Diving into the mind of a Flying Fool

Yves Milord stands atop an 80-foot tower, ready to leap, as he does most days. Just another day at the office.

Diving into the mind of a Flying Fool

At 54 years old, Yves Milord sits atop 80-foot towers preparing to dive at 90 km/h into a 10-foot deep pool; just another day at the office.

Milord is the creator of the Flying Fools, coming to the Penticton Peach Festival in August.

“Our biggest enemy is the bottom of the pool, it’s only 10 feet deep,” Milord said.Originally from Montreal, Milord started his acrobatic life as a trampolinist. He was part of a Canadian team and while performing at a trampoline championship in 1981 he saw his first high-dive show.

They offered him an audition and he joined up, later attending university for physical education and eventually starting up his own dive show, the Flying Fools, in 1990.

He’s been performing ever since.

“I was an acrobat and being able to do trampoline tricks and maneuvers 80 feet in the air was kind of cool, so that’s how I learned the business of high diving,” Milord said.

He was drawn to the high dive for the same reason many people would likely stay away from such heights, the rush of adrenaline.

For divers to survive the daring feat, they must scoop their body  entering the water and turning quickly to avoid the bottom of the pool.

“We do hit the bottom once in a while but don’t want to hit it too fast,” Milord said.

He has hit the bottom before, but not too hard, and has heard stories of worse accidents. A reminder of the ever-present danger of the work.

“It’s a challenge and it’s a chance we take every time,” Milord said, noting that he has an estimated 3,500 high dives under his belt.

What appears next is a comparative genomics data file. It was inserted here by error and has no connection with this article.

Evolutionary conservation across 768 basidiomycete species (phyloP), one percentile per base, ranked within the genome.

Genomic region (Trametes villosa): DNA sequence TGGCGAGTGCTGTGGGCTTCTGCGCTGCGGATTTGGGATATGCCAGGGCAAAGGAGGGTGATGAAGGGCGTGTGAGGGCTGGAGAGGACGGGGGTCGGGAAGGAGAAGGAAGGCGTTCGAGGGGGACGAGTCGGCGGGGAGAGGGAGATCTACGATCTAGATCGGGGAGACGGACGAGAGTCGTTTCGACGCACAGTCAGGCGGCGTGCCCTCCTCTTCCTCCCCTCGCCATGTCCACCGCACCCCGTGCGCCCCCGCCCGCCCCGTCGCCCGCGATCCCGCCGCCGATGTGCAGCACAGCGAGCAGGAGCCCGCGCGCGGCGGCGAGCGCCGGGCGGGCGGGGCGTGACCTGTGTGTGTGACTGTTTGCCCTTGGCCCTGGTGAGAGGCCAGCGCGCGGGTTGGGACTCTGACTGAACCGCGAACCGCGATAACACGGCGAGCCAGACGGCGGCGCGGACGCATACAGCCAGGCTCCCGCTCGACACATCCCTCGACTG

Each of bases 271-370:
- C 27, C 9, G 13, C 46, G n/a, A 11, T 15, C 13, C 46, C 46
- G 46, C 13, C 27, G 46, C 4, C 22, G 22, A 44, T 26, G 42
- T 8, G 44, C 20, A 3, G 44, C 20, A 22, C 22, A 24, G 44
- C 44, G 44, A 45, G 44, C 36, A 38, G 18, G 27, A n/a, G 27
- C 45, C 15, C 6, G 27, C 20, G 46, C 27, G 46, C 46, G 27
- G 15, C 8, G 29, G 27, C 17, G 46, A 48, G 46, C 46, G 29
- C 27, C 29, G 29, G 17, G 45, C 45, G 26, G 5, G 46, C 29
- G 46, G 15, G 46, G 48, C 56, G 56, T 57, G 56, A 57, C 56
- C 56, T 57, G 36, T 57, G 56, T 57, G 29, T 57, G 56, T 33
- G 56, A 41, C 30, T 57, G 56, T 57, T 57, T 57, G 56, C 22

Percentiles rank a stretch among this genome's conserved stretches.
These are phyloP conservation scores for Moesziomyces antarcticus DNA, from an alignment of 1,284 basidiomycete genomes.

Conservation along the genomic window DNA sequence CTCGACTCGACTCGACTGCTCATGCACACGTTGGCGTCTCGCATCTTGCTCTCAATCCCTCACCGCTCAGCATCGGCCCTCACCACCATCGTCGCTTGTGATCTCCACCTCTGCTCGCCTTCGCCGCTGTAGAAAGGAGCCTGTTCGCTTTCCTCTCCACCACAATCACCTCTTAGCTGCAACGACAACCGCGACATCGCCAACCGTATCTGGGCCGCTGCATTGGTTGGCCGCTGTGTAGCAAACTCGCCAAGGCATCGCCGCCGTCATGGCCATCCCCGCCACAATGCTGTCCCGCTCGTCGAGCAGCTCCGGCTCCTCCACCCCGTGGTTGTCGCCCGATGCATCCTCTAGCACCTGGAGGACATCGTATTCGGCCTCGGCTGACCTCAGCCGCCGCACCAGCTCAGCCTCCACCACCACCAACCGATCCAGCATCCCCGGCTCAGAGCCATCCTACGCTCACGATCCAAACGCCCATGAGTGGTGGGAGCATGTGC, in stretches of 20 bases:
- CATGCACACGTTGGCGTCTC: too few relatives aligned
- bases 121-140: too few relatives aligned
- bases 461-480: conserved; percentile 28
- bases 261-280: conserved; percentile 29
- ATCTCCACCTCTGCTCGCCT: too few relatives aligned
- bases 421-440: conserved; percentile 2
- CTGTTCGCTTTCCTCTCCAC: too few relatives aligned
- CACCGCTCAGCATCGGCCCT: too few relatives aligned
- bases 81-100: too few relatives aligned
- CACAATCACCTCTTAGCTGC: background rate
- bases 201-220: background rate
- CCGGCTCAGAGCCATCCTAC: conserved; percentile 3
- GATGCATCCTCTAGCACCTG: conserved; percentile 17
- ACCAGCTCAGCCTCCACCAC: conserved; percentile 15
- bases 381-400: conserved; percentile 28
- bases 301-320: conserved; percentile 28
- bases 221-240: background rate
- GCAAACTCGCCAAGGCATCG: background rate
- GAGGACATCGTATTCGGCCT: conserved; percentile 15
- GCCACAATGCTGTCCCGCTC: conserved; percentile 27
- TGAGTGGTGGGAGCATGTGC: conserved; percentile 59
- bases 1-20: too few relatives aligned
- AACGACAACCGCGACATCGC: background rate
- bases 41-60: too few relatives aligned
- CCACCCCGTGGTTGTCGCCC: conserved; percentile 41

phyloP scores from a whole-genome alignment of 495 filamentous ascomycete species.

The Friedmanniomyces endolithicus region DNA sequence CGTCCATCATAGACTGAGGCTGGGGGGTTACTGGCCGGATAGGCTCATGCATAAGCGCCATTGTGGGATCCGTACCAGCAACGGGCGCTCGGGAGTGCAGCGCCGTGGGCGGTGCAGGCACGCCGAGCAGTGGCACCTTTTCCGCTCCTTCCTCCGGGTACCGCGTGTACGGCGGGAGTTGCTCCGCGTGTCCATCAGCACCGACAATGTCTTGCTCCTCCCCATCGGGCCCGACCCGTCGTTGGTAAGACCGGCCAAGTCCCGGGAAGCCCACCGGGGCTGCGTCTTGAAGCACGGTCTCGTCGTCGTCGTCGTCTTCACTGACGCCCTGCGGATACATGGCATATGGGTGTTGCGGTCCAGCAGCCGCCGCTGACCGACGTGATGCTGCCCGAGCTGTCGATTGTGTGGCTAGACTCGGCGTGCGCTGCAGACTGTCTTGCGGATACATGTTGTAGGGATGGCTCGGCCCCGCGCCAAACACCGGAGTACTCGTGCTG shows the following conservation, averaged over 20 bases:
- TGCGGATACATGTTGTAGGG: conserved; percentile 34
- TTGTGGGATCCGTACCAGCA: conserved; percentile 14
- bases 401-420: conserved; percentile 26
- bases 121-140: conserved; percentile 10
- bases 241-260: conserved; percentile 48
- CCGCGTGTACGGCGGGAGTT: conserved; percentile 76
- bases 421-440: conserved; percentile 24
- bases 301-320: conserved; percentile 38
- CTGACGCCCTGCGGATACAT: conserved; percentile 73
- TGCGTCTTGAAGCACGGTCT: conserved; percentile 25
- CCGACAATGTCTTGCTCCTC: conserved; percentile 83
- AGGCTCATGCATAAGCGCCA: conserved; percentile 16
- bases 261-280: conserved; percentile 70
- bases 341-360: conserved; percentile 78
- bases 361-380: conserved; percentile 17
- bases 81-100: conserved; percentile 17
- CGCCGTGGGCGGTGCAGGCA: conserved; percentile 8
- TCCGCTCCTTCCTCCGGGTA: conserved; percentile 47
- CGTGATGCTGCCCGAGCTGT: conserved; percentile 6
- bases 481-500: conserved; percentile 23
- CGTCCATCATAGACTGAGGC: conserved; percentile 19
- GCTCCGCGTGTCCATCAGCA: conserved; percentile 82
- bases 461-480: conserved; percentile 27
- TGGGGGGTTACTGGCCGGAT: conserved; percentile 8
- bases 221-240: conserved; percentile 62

He said he isn’t stressed out by the prospect of making such a dangerous living.

“I just focus and it’s just second nature, but you can’t forget the danger,” Milord said.

He also works as a coach with Cirque du Soliel. He has been offered full-time positions, but said he’s not done performing just yet.

“I’m having too much fun,” Milord said. “We travel the world doing shows and get paid for it, I’m still able to do it. I don’t have problems physically, so why stop?”

Prior to the death defying, 80-foot high dive at the culmination of a 20-minute Flying Fools performance is somewhat lighter fare, relatively. Springboard diving, tower diving, team diving and comedy diving all take place as well. Olympic-style and acrobatic-style dives are all thrown in the mix, with some “foolish” dives thrown in for fun.

Why the Flying Fools as a moniker? The answer is simple.

“Because we’re fools,” Milord laughed. “We’re flying through the air, doing crazy stuff and at the time it was the correct name for it and it stuck.”

Milord and four other divers are heading to the Peach Festival. The Flying Fools are set to perform twice daily in Okanagan Lake Park during the first four days of Peachfest.

“It’s the perfect family show because it’s got substance, its got comedy and its got the incredible high dive at the end of the show. It’s truly, truly made for the entire family,” Milord said.

The 69th annual Peach Festival is scheduled for Aug. 3 to 7. Visit www.peachfest.com for more information.